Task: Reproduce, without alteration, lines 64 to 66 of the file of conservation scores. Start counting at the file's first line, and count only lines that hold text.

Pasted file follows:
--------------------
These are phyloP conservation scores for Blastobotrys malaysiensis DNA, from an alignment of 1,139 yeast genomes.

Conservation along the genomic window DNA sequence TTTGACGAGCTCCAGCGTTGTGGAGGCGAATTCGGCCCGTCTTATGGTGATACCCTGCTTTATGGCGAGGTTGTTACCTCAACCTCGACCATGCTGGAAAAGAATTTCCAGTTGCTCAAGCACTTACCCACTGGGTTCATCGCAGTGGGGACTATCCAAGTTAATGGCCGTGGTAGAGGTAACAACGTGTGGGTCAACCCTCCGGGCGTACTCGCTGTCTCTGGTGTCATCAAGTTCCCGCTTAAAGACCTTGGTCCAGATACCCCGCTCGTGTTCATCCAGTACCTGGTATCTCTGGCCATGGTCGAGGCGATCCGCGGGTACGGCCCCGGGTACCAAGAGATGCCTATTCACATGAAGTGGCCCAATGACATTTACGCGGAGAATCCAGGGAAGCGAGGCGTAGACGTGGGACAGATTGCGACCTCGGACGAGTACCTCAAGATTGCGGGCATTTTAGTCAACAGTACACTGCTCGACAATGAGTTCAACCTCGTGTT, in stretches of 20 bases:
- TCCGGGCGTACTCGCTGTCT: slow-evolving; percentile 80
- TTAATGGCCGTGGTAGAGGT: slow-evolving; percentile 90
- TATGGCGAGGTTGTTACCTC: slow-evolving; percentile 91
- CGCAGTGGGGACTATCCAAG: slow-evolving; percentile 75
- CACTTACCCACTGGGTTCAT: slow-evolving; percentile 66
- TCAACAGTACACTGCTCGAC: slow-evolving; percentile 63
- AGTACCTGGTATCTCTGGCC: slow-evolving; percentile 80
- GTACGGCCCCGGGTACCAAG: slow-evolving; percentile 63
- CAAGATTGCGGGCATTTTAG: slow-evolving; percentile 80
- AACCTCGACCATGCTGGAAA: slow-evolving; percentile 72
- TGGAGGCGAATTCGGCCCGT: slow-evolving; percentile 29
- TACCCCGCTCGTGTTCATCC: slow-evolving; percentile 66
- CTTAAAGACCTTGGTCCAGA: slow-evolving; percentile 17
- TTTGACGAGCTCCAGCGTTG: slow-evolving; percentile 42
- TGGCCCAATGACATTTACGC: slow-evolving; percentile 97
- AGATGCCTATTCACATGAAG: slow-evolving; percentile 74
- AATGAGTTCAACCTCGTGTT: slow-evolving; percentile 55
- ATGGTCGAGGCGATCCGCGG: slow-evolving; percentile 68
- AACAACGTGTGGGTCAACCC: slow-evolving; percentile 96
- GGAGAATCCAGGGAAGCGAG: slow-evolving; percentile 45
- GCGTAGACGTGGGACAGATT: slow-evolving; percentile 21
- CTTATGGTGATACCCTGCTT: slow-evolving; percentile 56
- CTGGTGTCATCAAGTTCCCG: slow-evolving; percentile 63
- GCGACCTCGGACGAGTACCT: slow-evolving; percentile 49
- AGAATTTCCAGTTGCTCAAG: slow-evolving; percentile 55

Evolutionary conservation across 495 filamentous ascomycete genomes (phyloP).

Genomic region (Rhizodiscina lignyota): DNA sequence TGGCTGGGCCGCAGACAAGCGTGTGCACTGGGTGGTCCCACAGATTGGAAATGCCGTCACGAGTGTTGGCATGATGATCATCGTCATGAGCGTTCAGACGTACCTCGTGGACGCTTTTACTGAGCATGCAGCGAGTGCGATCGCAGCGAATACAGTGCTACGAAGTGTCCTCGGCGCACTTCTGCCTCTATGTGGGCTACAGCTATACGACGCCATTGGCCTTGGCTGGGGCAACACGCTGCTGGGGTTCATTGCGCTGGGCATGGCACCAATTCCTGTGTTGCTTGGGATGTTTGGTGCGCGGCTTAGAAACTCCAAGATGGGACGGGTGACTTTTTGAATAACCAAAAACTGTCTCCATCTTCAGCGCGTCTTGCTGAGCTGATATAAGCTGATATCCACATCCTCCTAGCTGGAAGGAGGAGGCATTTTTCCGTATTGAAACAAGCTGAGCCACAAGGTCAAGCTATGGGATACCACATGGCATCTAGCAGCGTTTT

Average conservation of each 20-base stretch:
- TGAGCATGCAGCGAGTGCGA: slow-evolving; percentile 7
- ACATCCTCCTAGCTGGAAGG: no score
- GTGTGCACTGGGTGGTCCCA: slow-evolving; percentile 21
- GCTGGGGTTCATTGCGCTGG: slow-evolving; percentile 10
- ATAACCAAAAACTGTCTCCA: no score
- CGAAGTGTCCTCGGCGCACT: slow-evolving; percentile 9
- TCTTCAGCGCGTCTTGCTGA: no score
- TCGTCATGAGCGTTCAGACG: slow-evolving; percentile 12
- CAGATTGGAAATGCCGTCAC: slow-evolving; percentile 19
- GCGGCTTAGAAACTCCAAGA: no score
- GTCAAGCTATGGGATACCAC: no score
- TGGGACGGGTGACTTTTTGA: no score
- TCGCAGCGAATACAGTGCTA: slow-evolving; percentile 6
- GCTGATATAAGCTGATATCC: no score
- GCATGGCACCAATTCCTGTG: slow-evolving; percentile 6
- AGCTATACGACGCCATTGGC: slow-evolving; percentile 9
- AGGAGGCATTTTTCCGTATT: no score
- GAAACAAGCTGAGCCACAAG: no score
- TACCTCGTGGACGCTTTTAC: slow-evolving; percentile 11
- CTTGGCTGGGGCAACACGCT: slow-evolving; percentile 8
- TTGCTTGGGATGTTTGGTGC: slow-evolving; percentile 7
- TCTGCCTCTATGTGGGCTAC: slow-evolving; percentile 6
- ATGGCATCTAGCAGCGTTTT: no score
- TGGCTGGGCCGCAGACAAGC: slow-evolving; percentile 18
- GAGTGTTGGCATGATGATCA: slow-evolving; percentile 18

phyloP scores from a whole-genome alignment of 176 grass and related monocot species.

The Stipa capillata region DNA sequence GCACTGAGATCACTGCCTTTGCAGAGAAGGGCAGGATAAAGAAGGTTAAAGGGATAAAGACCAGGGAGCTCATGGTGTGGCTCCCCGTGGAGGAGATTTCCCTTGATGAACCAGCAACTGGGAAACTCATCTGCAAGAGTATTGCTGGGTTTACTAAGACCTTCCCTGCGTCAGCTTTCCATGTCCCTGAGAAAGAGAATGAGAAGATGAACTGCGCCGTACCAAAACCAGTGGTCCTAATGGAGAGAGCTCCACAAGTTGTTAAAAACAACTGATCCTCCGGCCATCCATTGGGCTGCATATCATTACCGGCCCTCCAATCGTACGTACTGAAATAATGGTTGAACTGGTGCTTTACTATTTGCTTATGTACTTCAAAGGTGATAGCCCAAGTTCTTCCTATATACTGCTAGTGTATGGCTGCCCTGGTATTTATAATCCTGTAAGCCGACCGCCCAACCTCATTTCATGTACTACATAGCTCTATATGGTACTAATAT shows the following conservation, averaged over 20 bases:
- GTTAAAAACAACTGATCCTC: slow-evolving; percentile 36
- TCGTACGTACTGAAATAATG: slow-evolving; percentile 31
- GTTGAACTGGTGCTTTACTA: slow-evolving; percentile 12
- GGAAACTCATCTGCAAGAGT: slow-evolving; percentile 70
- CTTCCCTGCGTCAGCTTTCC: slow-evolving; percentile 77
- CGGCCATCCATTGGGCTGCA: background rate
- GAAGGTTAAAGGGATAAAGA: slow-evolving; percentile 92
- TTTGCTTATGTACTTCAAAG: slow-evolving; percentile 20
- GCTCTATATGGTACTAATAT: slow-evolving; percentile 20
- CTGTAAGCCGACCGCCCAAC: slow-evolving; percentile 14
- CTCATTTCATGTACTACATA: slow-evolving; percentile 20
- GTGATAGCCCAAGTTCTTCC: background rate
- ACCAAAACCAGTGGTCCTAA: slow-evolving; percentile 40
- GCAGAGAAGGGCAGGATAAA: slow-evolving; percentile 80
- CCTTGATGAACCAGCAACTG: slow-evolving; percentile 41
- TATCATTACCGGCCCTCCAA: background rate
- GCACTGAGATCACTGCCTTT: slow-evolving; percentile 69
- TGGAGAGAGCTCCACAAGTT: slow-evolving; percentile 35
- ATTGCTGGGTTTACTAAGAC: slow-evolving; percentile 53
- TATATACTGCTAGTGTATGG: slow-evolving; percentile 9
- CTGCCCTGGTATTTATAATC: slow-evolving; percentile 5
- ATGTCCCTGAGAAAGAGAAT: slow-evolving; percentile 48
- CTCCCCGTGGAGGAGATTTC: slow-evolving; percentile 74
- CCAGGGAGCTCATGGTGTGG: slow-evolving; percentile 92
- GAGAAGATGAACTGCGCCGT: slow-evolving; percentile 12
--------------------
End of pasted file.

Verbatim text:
- GAAGGTTAAAGGGATAAAGA: slow-evolving; percentile 92
- TTTGCTTATGTACTTCAAAG: slow-evolving; percentile 20
- GCTCTATATGGTACTAATAT: slow-evolving; percentile 20